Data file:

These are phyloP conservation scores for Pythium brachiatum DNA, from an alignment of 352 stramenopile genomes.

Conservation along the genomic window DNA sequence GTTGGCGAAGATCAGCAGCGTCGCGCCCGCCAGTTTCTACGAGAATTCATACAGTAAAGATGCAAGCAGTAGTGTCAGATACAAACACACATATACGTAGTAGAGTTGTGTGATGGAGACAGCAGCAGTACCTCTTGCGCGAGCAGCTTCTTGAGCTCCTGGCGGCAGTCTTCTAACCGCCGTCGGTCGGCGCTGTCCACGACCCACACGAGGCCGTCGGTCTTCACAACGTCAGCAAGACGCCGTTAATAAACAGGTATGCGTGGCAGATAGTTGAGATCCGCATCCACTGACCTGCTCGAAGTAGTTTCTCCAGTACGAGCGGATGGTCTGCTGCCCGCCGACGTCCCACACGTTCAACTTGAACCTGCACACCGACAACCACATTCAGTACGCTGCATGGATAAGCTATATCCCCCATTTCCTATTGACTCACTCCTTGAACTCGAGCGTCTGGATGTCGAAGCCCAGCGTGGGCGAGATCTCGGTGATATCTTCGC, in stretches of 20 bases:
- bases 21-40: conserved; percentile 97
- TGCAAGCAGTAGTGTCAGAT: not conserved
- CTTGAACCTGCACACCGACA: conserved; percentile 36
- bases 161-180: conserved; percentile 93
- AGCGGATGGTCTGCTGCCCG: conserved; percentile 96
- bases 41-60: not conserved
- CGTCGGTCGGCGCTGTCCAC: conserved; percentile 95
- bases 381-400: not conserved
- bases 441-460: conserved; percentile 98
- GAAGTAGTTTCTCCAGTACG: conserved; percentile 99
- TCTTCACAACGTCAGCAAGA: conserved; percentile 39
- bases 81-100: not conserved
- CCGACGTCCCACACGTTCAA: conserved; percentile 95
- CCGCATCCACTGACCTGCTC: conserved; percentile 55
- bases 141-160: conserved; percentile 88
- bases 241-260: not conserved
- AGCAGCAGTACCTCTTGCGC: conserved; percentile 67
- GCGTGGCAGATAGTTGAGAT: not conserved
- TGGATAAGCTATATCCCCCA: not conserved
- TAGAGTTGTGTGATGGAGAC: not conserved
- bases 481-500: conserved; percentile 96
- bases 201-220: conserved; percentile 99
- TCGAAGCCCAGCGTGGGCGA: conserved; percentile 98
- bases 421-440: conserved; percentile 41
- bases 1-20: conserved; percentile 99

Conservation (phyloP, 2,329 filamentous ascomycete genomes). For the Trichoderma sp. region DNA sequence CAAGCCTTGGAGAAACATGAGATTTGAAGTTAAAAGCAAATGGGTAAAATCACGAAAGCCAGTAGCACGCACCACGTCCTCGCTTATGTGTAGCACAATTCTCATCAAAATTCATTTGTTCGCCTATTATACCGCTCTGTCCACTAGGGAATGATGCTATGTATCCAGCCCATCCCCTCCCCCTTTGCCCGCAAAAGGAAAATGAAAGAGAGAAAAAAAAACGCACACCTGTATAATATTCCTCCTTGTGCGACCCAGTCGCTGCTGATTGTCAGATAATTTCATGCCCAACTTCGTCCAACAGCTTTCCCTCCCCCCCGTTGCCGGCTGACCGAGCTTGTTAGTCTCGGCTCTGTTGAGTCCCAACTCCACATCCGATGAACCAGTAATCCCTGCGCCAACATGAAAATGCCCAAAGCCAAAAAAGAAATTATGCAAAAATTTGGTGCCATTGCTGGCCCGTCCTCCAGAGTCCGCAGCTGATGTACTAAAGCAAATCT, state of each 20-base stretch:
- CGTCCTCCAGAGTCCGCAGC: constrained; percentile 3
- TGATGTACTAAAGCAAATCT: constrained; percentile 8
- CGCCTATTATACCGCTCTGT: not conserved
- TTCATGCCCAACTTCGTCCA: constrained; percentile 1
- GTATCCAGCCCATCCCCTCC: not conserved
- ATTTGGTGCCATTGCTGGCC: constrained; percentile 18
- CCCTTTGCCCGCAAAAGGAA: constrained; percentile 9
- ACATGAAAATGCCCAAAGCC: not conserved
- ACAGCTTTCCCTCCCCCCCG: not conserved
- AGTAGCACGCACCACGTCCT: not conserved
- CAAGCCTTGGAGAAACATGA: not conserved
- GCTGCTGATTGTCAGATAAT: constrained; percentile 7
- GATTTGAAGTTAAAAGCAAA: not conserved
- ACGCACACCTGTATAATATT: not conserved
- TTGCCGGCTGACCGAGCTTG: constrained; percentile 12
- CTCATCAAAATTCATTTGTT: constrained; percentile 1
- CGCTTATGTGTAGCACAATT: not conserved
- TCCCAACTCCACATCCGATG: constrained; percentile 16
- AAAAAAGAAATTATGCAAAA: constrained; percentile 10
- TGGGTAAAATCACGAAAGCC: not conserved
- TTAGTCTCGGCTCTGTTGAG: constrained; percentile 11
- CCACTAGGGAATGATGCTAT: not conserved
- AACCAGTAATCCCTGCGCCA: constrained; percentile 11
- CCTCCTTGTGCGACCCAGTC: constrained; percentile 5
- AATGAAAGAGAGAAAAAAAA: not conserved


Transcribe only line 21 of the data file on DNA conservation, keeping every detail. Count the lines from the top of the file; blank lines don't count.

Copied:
- TGGATAAGCTATATCCCCCA: not conserved